Modi Magic worked because the voters either did not buy those arguments or bought it only partially. What they have more fully endorsed is his clean image, his politics of non-appeasement
Five years ago, the Modi wave had flattened the Congress and most other parties opposed to the Bharatiya Janata Party. Since then, we were told that not only had the victims been working overtime to devise strategies to overcome the reversal but that they had put in place a failsafe plan to ensure that 2014 didn’t repeat itself in 2019 through another wave. Now they cannot believe either their eyes or their ears. The wave, far from having been contained, had turned into a tsunami. A Modi blizzard, bang in the midst of summer, has all but buried a variety of rivals. If 2014 saw an unprecedented win for a party in 30 years, 2019 could give the record-keepers another data; it would be only the second time in independent India’s history that a ruling party returns to power with a bigger margin than the absolute majority it had got in the immediately preceding Lok Sabha elections.
In the course of campaigning, when BJP leaders confidently said their party would outperform its 2014 achievement, it was taken with a pinch of salt and considered a stock response. But towards the end of poll campaign, when Prime Minister Narendra Modi and party president Amit Shah reiterated this confidence on repeated occasions, it was obvious that they were privy to a public mood which somehow had escaped not just the Opposition’s but also the media’s attention. When exit polls projected a clear trend in the BJP-led NDA’s favour, alarm bells began to ring in the rival camps and it dawned on the spectrum of opposition leaders that they could indeed be heading towards another round of humiliation.
The Modi magic, for all its potency, could not have had an impact on a wide scale such as the one we are witness to, but for the well-oiled party machinery which carried the message to the grassroots
There cannot be one reason for the massive mandate since a number of factors were at play. But the overarching contributor was Prime Minister Modi’s magic. That charisma worked in every state that mattered, including in those which had rejected the BJP in Assembly elections a few months ago. It helped to effectively contain the party’s losses in Uttar Pradesh where it was confronted with an (on-paper) formidable caste consolation brought about through a coalition of the Samajwadi Party and the Bahujan Samaj Party, and also helped better the NDA’s already stupendous 2014 record in Bihar. The Modi magic also swung voters the BJP way in West Bengal and Odisha, the two states where the party had been working for years to gain a foothold. Additionally, it assisted the BJP to make a dramatic comeback in Karnataka where it had failed to form a government despite being the single largest party in the Assembly polls. The Modi phenomenon was evident throughout the country, barring a clutch of states in the south and Punjab in the north.
That the ‘where’. But ‘why’ did it work, despite the fact that a systematic campaign had been launched by opposition parties to corner the Modi government on job losses, agrarian distress and disruption of the economy due to demonetisation and the implementation of the Goods and Services Tax? Why did the Modi magic click even though rivals had drummed it into the heads of the voters that the Prime Minister was good only at promising but was woefully short in delivering? Why did it have an impact even when the opposition camp made it known that Modi was bad for India’s secular fabric and for the prosperity of democratic values?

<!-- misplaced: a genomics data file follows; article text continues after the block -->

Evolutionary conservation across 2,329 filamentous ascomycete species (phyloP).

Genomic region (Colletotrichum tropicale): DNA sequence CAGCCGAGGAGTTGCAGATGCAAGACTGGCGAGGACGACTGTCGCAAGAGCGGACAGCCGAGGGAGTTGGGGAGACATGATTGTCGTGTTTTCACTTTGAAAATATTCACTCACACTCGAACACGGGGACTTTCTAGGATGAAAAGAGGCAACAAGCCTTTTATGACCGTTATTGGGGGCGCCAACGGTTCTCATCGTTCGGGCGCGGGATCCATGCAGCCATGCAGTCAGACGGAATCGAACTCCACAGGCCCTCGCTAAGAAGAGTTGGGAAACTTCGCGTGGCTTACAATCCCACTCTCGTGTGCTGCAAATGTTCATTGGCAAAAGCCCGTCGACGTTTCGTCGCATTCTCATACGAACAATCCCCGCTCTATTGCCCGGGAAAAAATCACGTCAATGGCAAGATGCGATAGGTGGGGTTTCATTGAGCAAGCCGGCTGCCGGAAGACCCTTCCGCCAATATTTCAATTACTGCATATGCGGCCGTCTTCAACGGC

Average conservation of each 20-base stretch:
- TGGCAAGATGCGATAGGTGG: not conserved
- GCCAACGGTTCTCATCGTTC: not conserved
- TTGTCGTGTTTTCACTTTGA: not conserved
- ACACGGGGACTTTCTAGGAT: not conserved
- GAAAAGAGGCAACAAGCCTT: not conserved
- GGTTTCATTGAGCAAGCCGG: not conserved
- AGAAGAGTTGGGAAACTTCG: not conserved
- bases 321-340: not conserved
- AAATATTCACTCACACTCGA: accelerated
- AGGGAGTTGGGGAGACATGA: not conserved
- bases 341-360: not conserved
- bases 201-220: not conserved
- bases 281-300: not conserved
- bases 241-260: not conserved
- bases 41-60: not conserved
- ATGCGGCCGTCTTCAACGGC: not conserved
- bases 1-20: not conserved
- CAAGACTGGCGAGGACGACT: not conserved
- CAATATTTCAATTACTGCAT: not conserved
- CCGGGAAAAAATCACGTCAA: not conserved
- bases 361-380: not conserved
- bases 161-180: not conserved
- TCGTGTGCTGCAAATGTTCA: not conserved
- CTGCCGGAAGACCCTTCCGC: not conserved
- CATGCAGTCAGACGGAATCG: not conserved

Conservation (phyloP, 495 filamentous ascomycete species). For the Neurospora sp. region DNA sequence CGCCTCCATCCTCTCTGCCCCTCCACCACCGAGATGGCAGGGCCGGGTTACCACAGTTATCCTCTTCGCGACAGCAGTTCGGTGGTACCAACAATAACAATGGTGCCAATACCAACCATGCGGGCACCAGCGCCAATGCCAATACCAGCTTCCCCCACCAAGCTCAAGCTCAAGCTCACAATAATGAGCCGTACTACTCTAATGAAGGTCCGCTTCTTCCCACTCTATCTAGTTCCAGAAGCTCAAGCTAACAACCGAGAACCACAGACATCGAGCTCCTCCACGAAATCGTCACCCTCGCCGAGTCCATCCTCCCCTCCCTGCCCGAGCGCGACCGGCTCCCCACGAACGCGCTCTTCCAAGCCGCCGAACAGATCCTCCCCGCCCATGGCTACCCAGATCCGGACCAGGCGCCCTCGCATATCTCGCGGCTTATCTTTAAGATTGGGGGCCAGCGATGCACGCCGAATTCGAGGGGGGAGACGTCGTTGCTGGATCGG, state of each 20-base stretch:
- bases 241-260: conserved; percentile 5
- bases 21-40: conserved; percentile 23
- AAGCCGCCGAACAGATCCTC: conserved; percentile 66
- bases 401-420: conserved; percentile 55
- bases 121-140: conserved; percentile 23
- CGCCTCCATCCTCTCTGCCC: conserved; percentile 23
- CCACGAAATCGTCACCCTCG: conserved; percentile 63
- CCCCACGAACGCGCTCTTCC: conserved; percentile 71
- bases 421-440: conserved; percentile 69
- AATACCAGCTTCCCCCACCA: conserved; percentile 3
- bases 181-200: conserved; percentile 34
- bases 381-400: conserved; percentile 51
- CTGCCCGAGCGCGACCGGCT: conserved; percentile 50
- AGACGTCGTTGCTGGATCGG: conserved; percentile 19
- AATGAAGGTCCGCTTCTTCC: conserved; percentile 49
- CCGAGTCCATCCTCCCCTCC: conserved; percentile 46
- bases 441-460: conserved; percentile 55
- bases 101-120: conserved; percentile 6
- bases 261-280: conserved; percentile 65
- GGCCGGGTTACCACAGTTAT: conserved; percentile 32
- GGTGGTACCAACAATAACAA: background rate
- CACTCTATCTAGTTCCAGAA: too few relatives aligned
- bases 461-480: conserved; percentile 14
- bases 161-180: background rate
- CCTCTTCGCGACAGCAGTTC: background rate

It worked because the voters either did not buy those arguments or bought it only partially. What they have more fully endorsed is his clean image, his politics of non-appeasement, the welfare measures his government initiated and implemented with an amount of success, his nationalistic fervour, and his muscular approach to terrorism. The Congress failed in its attempt to corner the Prime Minister on the Rafale deal — over which Congress president Rahul Gandhi called him a thief and his government corrupt. The Modi charisma struck gold also because the voters were unwilling to try out a messy combination of parties as their next government; they preferred a stable and strong regime with a powerful leader at the helm. They saw through the game plan of the regional satraps who were working hard to ensure that the verdict threw up a hung House where they could play kingmakers and matchmakers. They have had enough of the early 1990s instability.
Of course, the Modi magic, for all its potency, could not have had an impact on a wide scale such as the one we are witness to, but for the well-oiled party machinery which carried the message to the grassroots, and deft election management down to the booth level. The ground was prepared by the master strategist Amit Shah. In 2014, Shah was credited with crafting the party’s grand performance in Uttar Pradesh; this time around he expanded his activities to other parts of the country, more particularly the eastern and the north-eastern States.
Where does the 2019 result leave the Congress? It has been decimated yet again and questions will be asked of Rahul Gandhi’s leadership. The party should also be introspecting if it went awfully wrong in abusing the Prime Minister, calling him all sorts of names; the ‘thief’ accusation being the mildest among them. Finally, it will have to mull over the value that the dynasty brings to its electoral politics. After all, not only has Rahul Gandhi’s leadership failed, his sister Priyanka Vadra’s intervention as the party’s general secretary in charge of eastern Uttar Pradesh did little to lift the Congress’s profile in the State.
1. The views expressed here are those of the author and do not necessarily represent or reflect the views of PGurus.
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